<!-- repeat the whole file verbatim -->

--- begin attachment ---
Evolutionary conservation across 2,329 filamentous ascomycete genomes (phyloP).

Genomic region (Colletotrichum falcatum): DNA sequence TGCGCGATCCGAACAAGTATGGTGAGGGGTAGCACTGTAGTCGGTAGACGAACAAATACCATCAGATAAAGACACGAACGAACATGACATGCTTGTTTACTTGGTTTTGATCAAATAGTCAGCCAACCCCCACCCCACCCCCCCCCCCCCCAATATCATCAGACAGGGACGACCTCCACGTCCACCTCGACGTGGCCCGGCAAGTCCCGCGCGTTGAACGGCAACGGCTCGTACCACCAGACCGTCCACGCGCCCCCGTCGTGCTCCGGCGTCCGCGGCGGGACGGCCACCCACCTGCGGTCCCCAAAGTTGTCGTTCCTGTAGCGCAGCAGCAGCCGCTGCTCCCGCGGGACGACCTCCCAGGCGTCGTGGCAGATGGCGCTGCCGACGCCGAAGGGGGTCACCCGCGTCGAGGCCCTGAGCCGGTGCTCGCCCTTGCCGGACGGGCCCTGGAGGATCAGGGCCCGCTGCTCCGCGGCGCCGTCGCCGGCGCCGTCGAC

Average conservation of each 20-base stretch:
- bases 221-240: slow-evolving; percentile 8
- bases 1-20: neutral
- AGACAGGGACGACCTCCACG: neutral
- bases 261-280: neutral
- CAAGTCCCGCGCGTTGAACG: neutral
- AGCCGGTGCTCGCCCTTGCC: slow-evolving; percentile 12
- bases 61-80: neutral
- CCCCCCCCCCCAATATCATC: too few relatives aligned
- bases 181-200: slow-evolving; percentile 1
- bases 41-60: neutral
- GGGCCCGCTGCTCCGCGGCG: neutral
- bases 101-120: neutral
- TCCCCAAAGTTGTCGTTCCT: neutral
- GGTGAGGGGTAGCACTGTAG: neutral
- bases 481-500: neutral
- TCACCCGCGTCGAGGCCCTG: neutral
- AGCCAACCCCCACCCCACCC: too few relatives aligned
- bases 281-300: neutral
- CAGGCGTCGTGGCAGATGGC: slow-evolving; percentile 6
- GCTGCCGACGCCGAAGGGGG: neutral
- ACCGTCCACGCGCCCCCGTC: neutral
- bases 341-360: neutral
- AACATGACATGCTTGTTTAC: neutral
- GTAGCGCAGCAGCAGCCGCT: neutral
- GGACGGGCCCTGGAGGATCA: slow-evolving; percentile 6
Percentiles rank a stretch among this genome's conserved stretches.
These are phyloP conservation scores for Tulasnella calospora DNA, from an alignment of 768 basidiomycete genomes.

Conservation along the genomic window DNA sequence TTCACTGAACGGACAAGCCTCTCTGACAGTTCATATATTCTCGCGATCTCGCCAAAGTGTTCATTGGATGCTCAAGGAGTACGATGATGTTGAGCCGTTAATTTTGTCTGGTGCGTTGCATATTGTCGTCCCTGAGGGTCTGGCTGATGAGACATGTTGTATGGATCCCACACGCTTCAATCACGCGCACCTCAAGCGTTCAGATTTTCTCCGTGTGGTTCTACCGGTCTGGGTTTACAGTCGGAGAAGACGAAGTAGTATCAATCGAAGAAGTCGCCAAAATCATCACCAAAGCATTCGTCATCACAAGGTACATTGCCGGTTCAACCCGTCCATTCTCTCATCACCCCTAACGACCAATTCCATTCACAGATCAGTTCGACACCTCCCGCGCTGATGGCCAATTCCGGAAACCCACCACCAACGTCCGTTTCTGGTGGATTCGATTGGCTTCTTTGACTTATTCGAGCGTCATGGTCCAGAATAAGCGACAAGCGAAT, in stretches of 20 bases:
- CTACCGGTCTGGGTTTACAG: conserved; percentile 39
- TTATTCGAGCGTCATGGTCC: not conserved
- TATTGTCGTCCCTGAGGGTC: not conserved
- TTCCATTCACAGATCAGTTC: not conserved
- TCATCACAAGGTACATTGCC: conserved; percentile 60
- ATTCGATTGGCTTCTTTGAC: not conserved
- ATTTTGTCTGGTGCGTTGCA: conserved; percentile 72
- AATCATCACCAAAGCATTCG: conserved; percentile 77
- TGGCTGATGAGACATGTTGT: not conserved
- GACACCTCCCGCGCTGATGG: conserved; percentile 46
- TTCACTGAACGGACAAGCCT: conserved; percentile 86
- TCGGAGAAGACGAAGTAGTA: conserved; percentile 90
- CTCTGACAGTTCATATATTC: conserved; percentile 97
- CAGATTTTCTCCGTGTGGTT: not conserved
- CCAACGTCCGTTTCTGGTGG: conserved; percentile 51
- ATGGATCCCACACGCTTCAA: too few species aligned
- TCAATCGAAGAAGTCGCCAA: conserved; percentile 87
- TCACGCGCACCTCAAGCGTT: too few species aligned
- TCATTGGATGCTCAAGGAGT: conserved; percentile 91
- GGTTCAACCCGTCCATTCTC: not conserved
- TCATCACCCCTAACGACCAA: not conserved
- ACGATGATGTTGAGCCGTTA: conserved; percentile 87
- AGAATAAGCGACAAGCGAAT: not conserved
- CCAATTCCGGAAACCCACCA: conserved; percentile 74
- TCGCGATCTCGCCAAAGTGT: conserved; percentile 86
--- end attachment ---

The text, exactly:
Evolutionary conservation across 2,329 filamentous ascomycete genomes (phyloP).

Genomic region (Colletotrichum falcatum): DNA sequence TGCGCGATCCGAACAAGTATGGTGAGGGGTAGCACTGTAGTCGGTAGACGAACAAATACCATCAGATAAAGACACGAACGAACATGACATGCTTGTTTACTTGGTTTTGATCAAATAGTCAGCCAACCCCCACCCCACCCCCCCCCCCCCCAATATCATCAGACAGGGACGACCTCCACGTCCACCTCGACGTGGCCCGGCAAGTCCCGCGCGTTGAACGGCAACGGCTCGTACCACCAGACCGTCCACGCGCCCCCGTCGTGCTCCGGCGTCCGCGGCGGGACGGCCACCCACCTGCGGTCCCCAAAGTTGTCGTTCCTGTAGCGCAGCAGCAGCCGCTGCTCCCGCGGGACGACCTCCCAGGCGTCGTGGCAGATGGCGCTGCCGACGCCGAAGGGGGTCACCCGCGTCGAGGCCCTGAGCCGGTGCTCGCCCTTGCCGGACGGGCCCTGGAGGATCAGGGCCCGCTGCTCCGCGGCGCCGTCGCCGGCGCCGTCGAC

Average conservation of each 20-base stretch:
- bases 221-240: slow-evolving; percentile 8
- bases 1-20: neutral
- AGACAGGGACGACCTCCACG: neutral
- bases 261-280: neutral
- CAAGTCCCGCGCGTTGAACG: neutral
- AGCCGGTGCTCGCCCTTGCC: slow-evolving; percentile 12
- bases 61-80: neutral
- CCCCCCCCCCCAATATCATC: too few relatives aligned
- bases 181-200: slow-evolving; percentile 1
- bases 41-60: neutral
- GGGCCCGCTGCTCCGCGGCG: neutral
- bases 101-120: neutral
- TCCCCAAAGTTGTCGTTCCT: neutral
- GGTGAGGGGTAGCACTGTAG: neutral
- bases 481-500: neutral
- TCACCCGCGTCGAGGCCCTG: neutral
- AGCCAACCCCCACCCCACCC: too few relatives aligned
- bases 281-300: neutral
- CAGGCGTCGTGGCAGATGGC: slow-evolving; percentile 6
- GCTGCCGACGCCGAAGGGGG: neutral
- ACCGTCCACGCGCCCCCGTC: neutral
- bases 341-360: neutral
- AACATGACATGCTTGTTTAC: neutral
- GTAGCGCAGCAGCAGCCGCT: neutral
- GGACGGGCCCTGGAGGATCA: slow-evolving; percentile 6
Percentiles rank a stretch among this genome's conserved stretches.
These are phyloP conservation scores for Tulasnella calospora DNA, from an alignment of 768 basidiomycete genomes.

Conservation along the genomic window DNA sequence TTCACTGAACGGACAAGCCTCTCTGACAGTTCATATATTCTCGCGATCTCGCCAAAGTGTTCATTGGATGCTCAAGGAGTACGATGATGTTGAGCCGTTAATTTTGTCTGGTGCGTTGCATATTGTCGTCCCTGAGGGTCTGGCTGATGAGACATGTTGTATGGATCCCACACGCTTCAATCACGCGCACCTCAAGCGTTCAGATTTTCTCCGTGTGGTTCTACCGGTCTGGGTTTACAGTCGGAGAAGACGAAGTAGTATCAATCGAAGAAGTCGCCAAAATCATCACCAAAGCATTCGTCATCACAAGGTACATTGCCGGTTCAACCCGTCCATTCTCTCATCACCCCTAACGACCAATTCCATTCACAGATCAGTTCGACACCTCCCGCGCTGATGGCCAATTCCGGAAACCCACCACCAACGTCCGTTTCTGGTGGATTCGATTGGCTTCTTTGACTTATTCGAGCGTCATGGTCCAGAATAAGCGACAAGCGAAT, in stretches of 20 bases:
- CTACCGGTCTGGGTTTACAG: conserved; percentile 39
- TTATTCGAGCGTCATGGTCC: not conserved
- TATTGTCGTCCCTGAGGGTC: not conserved
- TTCCATTCACAGATCAGTTC: not conserved
- TCATCACAAGGTACATTGCC: conserved; percentile 60
- ATTCGATTGGCTTCTTTGAC: not conserved
- ATTTTGTCTGGTGCGTTGCA: conserved; percentile 72
- AATCATCACCAAAGCATTCG: conserved; percentile 77
- TGGCTGATGAGACATGTTGT: not conserved
- GACACCTCCCGCGCTGATGG: conserved; percentile 46
- TTCACTGAACGGACAAGCCT: conserved; percentile 86
- TCGGAGAAGACGAAGTAGTA: conserved; percentile 90
- CTCTGACAGTTCATATATTC: conserved; percentile 97
- CAGATTTTCTCCGTGTGGTT: not conserved
- CCAACGTCCGTTTCTGGTGG: conserved; percentile 51
- ATGGATCCCACACGCTTCAA: too few species aligned
- TCAATCGAAGAAGTCGCCAA: conserved; percentile 87
- TCACGCGCACCTCAAGCGTT: too few species aligned
- TCATTGGATGCTCAAGGAGT: conserved; percentile 91
- GGTTCAACCCGTCCATTCTC: not conserved
- TCATCACCCCTAACGACCAA: not conserved
- ACGATGATGTTGAGCCGTTA: conserved; percentile 87
- AGAATAAGCGACAAGCGAAT: not conserved
- CCAATTCCGGAAACCCACCA: conserved; percentile 74
- TCGCGATCTCGCCAAAGTGT: conserved; percentile 86